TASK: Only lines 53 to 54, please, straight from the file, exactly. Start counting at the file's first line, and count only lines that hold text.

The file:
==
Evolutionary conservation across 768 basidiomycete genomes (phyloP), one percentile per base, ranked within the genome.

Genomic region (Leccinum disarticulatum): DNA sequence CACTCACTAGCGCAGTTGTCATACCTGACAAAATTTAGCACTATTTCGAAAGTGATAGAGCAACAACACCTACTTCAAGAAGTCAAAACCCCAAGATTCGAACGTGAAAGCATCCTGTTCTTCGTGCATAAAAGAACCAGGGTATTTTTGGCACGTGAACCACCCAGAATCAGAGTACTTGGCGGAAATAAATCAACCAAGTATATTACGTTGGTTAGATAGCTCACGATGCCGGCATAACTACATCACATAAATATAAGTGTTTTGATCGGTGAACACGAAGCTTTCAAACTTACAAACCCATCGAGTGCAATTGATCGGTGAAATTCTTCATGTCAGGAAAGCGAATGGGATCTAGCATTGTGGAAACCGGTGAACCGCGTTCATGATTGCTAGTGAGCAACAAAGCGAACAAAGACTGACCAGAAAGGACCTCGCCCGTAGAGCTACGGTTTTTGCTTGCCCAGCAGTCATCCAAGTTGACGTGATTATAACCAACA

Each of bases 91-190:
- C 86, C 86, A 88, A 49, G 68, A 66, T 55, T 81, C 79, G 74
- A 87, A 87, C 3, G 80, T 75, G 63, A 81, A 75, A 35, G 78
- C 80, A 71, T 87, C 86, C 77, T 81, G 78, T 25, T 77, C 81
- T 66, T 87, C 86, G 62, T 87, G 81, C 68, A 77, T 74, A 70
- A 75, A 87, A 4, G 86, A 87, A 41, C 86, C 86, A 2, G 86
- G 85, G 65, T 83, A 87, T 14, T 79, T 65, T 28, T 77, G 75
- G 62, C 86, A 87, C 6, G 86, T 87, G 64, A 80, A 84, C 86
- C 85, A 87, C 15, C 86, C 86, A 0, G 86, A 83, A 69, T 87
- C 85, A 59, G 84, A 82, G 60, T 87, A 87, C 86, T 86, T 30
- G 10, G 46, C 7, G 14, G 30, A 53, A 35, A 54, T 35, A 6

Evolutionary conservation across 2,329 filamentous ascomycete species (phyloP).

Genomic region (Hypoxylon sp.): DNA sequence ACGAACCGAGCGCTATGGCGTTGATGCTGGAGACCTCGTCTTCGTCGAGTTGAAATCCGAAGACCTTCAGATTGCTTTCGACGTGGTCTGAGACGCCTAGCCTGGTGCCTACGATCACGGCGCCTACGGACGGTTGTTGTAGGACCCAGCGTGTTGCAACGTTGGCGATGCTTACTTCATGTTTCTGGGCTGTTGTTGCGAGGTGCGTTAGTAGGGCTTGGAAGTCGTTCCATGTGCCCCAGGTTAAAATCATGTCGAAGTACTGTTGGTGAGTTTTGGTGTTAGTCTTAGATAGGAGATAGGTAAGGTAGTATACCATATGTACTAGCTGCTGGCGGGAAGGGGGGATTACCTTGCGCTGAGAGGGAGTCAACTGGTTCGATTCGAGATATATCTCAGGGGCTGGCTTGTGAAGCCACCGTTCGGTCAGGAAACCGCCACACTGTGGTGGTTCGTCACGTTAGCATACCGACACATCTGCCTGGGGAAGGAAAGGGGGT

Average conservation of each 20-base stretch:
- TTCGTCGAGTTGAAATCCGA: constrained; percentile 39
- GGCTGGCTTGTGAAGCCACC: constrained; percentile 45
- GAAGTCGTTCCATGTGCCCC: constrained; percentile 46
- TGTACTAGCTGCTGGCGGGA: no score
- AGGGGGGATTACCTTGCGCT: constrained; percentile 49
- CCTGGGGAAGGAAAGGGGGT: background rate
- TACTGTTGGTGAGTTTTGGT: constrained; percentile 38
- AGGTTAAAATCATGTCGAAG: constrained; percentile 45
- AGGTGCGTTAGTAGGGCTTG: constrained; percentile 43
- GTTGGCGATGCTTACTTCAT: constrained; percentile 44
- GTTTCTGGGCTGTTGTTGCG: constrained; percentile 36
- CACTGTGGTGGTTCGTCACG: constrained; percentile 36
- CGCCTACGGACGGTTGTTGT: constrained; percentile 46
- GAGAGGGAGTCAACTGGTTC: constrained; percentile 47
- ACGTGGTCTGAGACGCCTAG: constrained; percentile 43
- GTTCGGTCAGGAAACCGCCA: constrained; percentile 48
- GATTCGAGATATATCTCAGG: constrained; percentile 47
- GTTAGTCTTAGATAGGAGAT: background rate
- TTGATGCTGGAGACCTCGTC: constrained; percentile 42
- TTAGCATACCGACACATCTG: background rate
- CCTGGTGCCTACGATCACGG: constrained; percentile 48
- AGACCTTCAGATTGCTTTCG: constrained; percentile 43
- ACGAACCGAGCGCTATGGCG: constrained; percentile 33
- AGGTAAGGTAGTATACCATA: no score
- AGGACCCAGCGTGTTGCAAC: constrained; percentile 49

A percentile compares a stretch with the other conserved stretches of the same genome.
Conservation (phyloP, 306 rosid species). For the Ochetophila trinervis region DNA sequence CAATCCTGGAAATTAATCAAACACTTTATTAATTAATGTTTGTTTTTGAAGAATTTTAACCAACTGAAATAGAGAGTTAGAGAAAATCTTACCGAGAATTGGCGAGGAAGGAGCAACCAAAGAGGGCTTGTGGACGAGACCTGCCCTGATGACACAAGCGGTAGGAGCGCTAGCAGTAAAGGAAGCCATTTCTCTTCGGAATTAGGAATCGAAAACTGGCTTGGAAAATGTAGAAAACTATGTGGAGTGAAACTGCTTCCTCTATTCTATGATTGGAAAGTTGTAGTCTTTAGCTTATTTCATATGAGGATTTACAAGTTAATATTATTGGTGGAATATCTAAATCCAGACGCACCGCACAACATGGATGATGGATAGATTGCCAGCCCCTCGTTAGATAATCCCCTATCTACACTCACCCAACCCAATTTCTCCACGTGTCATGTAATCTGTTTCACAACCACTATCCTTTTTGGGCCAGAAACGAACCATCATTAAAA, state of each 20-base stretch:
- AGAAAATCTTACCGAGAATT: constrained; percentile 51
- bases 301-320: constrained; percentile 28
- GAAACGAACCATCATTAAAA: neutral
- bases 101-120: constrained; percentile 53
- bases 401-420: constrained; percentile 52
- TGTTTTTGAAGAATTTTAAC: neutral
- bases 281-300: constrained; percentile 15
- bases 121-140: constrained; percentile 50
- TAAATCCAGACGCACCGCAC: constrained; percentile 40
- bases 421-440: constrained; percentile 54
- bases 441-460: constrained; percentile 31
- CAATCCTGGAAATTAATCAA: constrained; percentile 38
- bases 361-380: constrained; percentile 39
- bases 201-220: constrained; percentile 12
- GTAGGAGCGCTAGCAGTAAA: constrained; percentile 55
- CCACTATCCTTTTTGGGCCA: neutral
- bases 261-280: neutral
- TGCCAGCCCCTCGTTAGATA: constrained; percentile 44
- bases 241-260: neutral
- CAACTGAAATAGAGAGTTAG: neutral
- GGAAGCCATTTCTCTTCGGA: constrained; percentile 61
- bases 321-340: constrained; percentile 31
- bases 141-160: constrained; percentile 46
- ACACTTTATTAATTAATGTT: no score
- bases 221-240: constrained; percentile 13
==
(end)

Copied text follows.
- bases 421-440: constrained; percentile 54
- bases 441-460: constrained; percentile 31